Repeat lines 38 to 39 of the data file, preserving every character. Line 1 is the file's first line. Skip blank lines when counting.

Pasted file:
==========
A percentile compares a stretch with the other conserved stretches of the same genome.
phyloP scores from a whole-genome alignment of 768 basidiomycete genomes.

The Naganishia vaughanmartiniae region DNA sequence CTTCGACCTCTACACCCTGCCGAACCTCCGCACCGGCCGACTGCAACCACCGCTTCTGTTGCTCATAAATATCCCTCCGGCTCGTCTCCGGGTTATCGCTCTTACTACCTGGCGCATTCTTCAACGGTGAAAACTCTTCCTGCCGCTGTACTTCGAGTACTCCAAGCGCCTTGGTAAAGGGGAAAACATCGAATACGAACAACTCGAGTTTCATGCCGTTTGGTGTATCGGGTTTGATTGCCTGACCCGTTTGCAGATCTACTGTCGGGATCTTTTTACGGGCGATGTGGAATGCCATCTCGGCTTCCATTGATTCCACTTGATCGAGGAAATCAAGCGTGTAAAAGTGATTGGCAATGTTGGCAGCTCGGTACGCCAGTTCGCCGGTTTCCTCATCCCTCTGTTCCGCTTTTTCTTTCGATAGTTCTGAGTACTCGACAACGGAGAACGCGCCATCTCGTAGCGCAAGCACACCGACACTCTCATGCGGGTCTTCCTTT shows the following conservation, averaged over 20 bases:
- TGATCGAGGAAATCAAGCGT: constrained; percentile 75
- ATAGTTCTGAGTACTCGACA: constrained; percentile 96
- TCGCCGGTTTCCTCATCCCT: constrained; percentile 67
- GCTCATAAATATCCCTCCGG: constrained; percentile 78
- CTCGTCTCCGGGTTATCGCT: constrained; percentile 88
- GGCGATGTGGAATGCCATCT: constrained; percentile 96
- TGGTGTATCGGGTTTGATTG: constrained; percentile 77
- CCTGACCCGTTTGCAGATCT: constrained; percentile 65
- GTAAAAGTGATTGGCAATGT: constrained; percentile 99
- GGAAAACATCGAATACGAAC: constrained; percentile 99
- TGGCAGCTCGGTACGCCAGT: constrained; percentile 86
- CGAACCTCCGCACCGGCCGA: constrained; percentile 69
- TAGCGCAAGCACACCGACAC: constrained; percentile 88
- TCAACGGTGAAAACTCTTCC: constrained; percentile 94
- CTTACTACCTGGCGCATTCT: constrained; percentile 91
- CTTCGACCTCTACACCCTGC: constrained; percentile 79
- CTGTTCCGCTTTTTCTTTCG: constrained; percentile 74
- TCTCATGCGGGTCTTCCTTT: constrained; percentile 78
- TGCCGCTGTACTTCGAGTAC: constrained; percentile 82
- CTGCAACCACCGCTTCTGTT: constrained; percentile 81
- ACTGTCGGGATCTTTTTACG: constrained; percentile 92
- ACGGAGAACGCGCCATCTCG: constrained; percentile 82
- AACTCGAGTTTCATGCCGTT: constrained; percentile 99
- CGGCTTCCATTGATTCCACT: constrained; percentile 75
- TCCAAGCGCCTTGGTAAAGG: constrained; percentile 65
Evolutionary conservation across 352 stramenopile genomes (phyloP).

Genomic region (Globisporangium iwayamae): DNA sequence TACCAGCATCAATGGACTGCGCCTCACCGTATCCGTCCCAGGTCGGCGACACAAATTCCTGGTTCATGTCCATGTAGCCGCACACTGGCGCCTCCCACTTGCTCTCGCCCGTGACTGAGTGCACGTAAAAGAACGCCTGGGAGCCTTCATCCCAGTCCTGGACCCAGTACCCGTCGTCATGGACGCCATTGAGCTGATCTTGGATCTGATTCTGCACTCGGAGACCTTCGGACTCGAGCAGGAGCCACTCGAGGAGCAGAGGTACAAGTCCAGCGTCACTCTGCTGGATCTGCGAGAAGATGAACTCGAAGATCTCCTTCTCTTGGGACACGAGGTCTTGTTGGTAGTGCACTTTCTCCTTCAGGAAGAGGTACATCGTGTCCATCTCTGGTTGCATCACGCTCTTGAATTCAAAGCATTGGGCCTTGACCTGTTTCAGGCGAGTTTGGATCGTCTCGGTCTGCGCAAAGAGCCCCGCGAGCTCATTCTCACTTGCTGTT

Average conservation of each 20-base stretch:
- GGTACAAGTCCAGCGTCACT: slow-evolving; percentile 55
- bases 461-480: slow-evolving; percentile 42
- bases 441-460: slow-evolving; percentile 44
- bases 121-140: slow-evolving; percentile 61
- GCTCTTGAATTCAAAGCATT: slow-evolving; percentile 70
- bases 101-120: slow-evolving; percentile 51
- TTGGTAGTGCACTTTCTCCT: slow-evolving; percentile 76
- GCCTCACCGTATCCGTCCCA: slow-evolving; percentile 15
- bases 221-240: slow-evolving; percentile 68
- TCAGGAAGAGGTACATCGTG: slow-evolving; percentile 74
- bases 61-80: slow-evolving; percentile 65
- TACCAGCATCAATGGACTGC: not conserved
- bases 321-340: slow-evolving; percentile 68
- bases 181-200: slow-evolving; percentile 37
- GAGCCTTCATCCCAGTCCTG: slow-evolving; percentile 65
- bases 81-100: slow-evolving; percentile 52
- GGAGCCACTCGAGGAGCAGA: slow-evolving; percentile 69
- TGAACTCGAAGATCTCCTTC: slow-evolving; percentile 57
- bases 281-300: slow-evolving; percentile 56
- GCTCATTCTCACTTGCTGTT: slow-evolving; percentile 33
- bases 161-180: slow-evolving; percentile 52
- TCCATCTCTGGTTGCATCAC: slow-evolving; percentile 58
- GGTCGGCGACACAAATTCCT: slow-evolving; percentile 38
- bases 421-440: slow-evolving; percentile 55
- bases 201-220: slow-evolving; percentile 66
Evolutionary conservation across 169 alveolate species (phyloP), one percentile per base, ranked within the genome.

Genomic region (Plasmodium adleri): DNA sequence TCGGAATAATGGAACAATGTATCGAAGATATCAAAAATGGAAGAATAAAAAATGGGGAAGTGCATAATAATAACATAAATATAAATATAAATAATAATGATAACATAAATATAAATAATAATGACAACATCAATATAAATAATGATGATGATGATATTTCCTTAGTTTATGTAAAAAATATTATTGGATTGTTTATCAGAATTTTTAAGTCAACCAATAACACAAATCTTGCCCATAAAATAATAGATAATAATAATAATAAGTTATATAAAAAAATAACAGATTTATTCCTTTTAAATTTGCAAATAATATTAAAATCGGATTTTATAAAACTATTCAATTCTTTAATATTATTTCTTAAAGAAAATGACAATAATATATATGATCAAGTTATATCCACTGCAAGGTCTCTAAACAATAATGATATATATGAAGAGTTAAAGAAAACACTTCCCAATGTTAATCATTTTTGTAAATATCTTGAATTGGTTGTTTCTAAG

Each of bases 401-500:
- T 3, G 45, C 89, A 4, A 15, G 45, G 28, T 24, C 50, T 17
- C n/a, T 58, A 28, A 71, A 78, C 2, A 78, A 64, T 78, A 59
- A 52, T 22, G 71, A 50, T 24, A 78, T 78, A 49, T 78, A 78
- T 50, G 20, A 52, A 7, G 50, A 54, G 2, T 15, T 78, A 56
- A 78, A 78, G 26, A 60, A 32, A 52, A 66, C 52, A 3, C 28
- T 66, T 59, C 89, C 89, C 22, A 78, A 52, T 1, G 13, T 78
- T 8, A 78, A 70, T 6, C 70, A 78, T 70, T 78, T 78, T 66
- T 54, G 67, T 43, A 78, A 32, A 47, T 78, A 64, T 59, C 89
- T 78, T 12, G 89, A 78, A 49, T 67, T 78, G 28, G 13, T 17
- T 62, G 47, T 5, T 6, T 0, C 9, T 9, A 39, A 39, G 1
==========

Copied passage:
- TTGGTAGTGCACTTTCTCCT: slow-evolving; percentile 76
- GCCTCACCGTATCCGTCCCA: slow-evolving; percentile 15